SINGAPORE: Rely only on trusted sources for information about vaccines instead of believing misleading messages which are being circulated, said Associate Professor Benjamin Ong, chair of the Expert Committee on COVID-19 Vaccination, on Monday (Jan 11) after he received his first dose of the Pfizer-BioNTech vaccine.
"We've seen some of these circulating messages and a lot of it is based on misinformation and misunderstanding of how vaccines work ... so I would advise people to just go to the trusted sources," he said in response to a reporter's question on anti-vaccine messages shared on WhatsApp and on social media.
Trusted sources would include the website of the Ministry of Health and information from the mainstream media, he added.
Assoc Prof Ong was speaking to the media along with Professor Tan Chorh Chuan, who is Singapore's Chief Health Scientist, and is also on the COVID-19 vaccine committee.
Assoc Prof Ong had been vaccinated at about 2pm on Monday at National University Hospital, with Prof Tan going for his shot shortly after. Both waited for 30 minutes after that to be observed for potential side effects before fielding questions from reporters.
Prof Tan emphasised to reporters that approved vaccines have gone through rigorous scrutiny by regulators in Singapore and the rest of the world.
"I have been looking at vaccines from the early days since February and March, and tracking quite closely. And I feel very confident that the trials have been done very rigorously, the data has been scrutinised by regulatory agencies in Singapore and rest of the world," he said.
TWO DOSES PLANNED
He confirmed that Singapore has no plans to "stretch" the doses of the vaccines, as the country has procured enough doses for its more than 5 million residents.
In other countries, there has been discussion of giving people "half doses", which involves injecting one dose of the vaccine first and possibly forgoing the second dose in favour of inoculating more people.
Prof Tan stressed the importance of getting two doses of the Pfizer-BioNTech vaccine for full protection. Trials have shown that the Pfizer-BioNTech vaccine, which is the only one approved and administered in Singapore currently, has an efficacy of about 95 per cent with two doses spaced three weeks apart.
"It's very important for everyone to understand that full protection only takes place if you have two doses," he said. "There will be people who will get some mild side effects from the first injection - pain, a bit of swelling, maybe even a fever.
"I think we have to be prepared when we have our first shot that there may be some minor symptoms that may last a day or two, so that we don't get put off from coming for our second shot."
On how long the immunity from the Pfizer-BioNTech vaccine would last, Prof Tan said that studies show protection lasts for three months, but that is because that is the extent of the period of observation.
"I expect that it will be longer than that. Some of the emerging research ... suggests that immunity will last more than six months, eight months. So we think that it's not going to be a very short-lived immunity."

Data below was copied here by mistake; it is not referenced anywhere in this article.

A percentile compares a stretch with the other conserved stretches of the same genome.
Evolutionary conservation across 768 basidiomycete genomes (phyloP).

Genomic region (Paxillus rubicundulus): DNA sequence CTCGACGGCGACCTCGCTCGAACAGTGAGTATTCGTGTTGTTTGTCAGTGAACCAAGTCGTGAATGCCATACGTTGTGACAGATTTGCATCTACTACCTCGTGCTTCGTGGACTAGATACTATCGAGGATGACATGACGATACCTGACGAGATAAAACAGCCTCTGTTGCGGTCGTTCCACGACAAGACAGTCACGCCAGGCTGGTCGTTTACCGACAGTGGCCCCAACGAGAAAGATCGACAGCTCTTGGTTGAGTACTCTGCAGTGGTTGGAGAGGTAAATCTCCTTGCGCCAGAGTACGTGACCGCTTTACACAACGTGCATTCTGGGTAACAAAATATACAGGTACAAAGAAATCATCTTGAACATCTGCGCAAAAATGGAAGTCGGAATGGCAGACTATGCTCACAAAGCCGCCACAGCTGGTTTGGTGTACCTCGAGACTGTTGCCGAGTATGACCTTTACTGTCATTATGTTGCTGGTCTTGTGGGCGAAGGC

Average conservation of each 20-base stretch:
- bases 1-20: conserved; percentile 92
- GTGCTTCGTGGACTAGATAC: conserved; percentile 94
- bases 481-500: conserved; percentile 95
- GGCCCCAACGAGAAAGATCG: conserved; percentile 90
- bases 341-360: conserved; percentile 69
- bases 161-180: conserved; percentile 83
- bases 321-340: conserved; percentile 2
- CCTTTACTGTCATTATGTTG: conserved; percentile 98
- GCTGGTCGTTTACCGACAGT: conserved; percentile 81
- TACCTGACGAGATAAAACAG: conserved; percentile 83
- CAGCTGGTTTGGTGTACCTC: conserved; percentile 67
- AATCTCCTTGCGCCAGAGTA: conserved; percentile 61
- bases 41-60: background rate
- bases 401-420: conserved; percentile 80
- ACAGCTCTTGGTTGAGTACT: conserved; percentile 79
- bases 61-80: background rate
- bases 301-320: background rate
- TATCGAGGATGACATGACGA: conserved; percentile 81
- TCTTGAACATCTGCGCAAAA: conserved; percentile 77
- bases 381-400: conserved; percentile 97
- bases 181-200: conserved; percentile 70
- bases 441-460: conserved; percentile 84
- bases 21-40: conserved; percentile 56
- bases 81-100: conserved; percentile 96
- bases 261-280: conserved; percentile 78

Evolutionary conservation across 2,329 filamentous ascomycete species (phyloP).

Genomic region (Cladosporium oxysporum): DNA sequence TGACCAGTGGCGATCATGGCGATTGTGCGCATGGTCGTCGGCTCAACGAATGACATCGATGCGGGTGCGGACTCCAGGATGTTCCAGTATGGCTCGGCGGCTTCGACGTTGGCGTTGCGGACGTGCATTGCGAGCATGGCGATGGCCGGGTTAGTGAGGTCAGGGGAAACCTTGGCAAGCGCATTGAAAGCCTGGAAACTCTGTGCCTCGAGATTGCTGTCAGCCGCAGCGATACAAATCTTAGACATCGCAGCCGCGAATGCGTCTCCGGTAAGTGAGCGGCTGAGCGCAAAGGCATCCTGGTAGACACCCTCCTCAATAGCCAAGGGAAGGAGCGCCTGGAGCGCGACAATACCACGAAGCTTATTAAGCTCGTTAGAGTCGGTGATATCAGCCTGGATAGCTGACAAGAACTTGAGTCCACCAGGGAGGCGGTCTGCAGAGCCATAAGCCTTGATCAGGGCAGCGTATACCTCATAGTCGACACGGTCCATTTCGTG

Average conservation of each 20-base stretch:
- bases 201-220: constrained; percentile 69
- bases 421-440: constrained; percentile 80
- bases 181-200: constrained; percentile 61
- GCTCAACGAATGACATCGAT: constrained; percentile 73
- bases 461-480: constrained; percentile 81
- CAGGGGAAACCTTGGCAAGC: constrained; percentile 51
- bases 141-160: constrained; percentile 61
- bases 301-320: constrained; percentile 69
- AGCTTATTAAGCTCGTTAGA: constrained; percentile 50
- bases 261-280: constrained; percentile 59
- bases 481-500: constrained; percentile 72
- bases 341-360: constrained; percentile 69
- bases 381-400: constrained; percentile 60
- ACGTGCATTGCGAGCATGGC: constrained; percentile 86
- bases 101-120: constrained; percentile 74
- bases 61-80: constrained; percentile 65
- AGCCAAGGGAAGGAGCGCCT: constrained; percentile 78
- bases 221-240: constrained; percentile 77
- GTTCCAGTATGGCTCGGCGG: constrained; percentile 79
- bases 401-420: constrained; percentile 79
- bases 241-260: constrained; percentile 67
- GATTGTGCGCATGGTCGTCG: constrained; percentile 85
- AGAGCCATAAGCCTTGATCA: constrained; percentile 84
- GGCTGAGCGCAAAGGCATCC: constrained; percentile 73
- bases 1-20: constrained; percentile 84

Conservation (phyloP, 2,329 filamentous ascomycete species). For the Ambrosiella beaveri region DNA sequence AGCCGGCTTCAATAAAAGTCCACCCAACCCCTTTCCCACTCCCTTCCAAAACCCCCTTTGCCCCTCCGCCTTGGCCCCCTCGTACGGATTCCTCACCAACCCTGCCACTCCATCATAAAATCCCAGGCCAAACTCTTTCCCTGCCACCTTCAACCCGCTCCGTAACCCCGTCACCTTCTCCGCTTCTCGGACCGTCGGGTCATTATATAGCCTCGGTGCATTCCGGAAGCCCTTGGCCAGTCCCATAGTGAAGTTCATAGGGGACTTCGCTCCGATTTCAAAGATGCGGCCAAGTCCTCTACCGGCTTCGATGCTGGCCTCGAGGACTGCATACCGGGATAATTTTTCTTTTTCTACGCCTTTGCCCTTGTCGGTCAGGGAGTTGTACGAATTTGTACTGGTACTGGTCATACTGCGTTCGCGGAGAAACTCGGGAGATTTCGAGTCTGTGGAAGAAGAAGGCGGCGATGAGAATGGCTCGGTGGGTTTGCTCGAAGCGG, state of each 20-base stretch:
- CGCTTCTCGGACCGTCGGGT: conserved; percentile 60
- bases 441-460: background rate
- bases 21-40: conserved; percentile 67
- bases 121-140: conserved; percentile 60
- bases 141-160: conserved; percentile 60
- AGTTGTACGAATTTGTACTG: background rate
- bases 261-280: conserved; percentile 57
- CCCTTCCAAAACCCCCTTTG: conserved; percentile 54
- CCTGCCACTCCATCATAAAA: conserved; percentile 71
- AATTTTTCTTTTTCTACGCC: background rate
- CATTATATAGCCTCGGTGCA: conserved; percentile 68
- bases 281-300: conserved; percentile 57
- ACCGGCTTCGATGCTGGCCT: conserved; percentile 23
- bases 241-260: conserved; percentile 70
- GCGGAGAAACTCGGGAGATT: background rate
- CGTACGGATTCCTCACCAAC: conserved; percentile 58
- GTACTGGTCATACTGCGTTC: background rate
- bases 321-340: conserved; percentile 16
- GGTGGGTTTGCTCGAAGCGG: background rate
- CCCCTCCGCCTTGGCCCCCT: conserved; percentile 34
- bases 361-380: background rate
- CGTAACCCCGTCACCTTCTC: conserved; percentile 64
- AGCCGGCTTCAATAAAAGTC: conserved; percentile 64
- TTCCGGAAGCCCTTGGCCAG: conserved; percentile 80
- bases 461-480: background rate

SIDE EFFECTS TO BE MONITORED
Explaining the vaccination process, Prof Tan said that it took about 40 to 50 minutes from registration to an injection of the thawed vaccine, to a half hour of observation.
"I think people should cater for one hour if you're having a vaccine, because of the 30-minute observation period," he said.
Following the shot, healthcare authorities will monitor the post effects and collect information from vaccinated people, doctors and vaccination centres, Prof Tan said.
"All this is collated centrally so that we can have a look at the side-effect profile that is emerging from our population," he added.
Assoc Prof Ong also said that people who are getting a flu vaccine should wait "a couple of weeks" before going for the COVID-19 jab.
"We want the immune system to respond appropriately to each vaccine, so it's wiser to have that time gap," he said.
On reports of a more infectious variant of the virus circulating in the United Kingdom, Assoc Prof Ong said a recent small-scale study suggests that the Pfizer-BioNTech and Moderna vaccines are still effective against it, but "there is active work going right now" and more information is needed.
"You shouldn't be sitting around and waiting. If there's a lot of active infection going on more mutations will essentially occur. Apart from safe distancing measures ... and other measures we've had, the only other recourse we have is vaccination," he said.
As to whether he was satisfied with the vaccine uptake among frontline healthcare workers so far, he said: "I think it's early days, so I'm hopeful that my colleagues will ... proceed to get themselves vaccinated. I thought it was important that I came forward early to actually show that I have confidence in the evaluation process.
"There are many reasons why I think this would be beneficial: First, for my own peace of mind, for my family, my colleagues, and also to contribute as part of the country, to try to make Singapore safe."
Close to 120 healthcare workers across the National University Health System received their vaccination on Monday, which was the official launch of the COVID-19 immunisation exercise for the healthcare group.
Healthcare institutions have progressively begun inoculating their workers since Dec 30, when 40 nurses and doctors at the National Centre for Infectious Diseases were given their first doses.
Prime Minister Lee Hsien Loong got his first dose on Jan 8, along with Singapore General Hospital staff at the official launch of vaccinations for healthcare workers.
Community care workers Ren Ci nursing home in Bukit Batok also received jabs on Monday, as did frontline healthcare officers from the Home Team.